What is your current position and what responsibilities does your job include?
As a grants administrative associate at the McKinney Family Foundation, I have been able to build up the foundation’s capacity to convene stakeholders and make connections to uplift organizations working to create an environmentally sustainable future in Indiana. It has been great to be involved in this pivotal organization, and I have admired the dedication that the McKinney Foundation has in pursuing environmental justice and renewable energy in Indiana for quite some time.
What do you like about your current job?
I found that one of my biggest contributions at the McKinney Family Foundation has been building our capacity to communicate more with our grantees and build stronger relationships. We spend a lot of time convening events and bringing more resources to Indiana to foster connections. Just this year, I started a pilot program to connect local governments with technical assistance and federal funding in Indiana. There’s a lot of money coming in, but our cities and towns need assistance to track that information down.
What advice do you have for students who are considering a career in sustainability and the environment?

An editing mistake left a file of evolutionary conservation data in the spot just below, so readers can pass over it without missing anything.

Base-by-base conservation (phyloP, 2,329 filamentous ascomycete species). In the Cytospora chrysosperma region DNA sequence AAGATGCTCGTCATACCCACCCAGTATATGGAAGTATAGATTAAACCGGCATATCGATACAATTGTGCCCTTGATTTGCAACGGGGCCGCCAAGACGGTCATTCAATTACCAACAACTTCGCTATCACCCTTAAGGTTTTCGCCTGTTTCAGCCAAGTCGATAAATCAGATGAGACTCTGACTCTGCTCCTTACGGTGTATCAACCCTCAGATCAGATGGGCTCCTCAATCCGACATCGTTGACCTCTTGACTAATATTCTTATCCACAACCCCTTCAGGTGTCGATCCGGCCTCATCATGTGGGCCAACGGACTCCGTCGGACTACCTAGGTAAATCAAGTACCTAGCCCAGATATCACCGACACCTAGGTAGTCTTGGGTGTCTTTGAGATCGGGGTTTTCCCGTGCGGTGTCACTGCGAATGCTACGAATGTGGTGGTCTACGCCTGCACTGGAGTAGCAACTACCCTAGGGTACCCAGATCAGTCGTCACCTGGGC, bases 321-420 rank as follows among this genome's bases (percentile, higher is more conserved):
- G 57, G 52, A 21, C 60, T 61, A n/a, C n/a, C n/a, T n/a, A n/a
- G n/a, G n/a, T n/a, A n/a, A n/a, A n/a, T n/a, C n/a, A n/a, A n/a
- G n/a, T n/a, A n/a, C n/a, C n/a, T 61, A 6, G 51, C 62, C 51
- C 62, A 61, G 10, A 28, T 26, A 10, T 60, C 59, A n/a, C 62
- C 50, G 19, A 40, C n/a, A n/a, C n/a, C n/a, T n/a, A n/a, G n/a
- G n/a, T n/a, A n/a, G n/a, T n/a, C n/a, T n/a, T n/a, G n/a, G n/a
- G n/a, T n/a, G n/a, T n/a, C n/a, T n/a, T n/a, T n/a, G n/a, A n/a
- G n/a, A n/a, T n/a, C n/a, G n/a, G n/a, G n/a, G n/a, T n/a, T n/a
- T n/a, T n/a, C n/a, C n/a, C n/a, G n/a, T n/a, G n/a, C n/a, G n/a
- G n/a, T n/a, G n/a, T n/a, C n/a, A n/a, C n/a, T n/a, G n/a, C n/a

One thing I found to be very important is to not be afraid to go outside of your comfort zone and push your own limits to see what you’re capable of. Explore who you are as a person and ask questions of everyone.
Looking forward, what do you think young professionals interested in climate careers should know as they enter the workforce?
There is an increasing demand for sustainability jobs in Indiana. It’s not just working in an office setting, it’s also construction, utilities, manufacturing, and so much more. For example, installing solar panels is absolutely a path that’s available for students. We can’t ignore the trades because the workforce needs to develop in those areas, too, to meet the demand for sustainability workers. We need both kinds of people to meet the moment.
About the Environmental Resilience Institute
Indiana University’s Environmental Resilience Institute brings together a broad coalition of government, business, nonprofit, and community leaders to help Indiana and the Midwest better prepare for the challenges of environmental change. By integrating research, education, and community, ERI is working to create a more sustainable, equitable, and prosperous future. Learn more at eri.iu.edu.
About the Integrated Program in the Environment
Bringing together faculty, students and staff across 10 Indiana University schools, the Integrated Program in the Environment is a hub for academics, research, and activities focused on the environment. Administered by the O’Neill School of Public and Environmental Affairs, the School of Public Health, and College of Arts and Sciences, IPE is preparing the next generation of environmental and sustainability leaders. Learn more at environment.indiana.edu.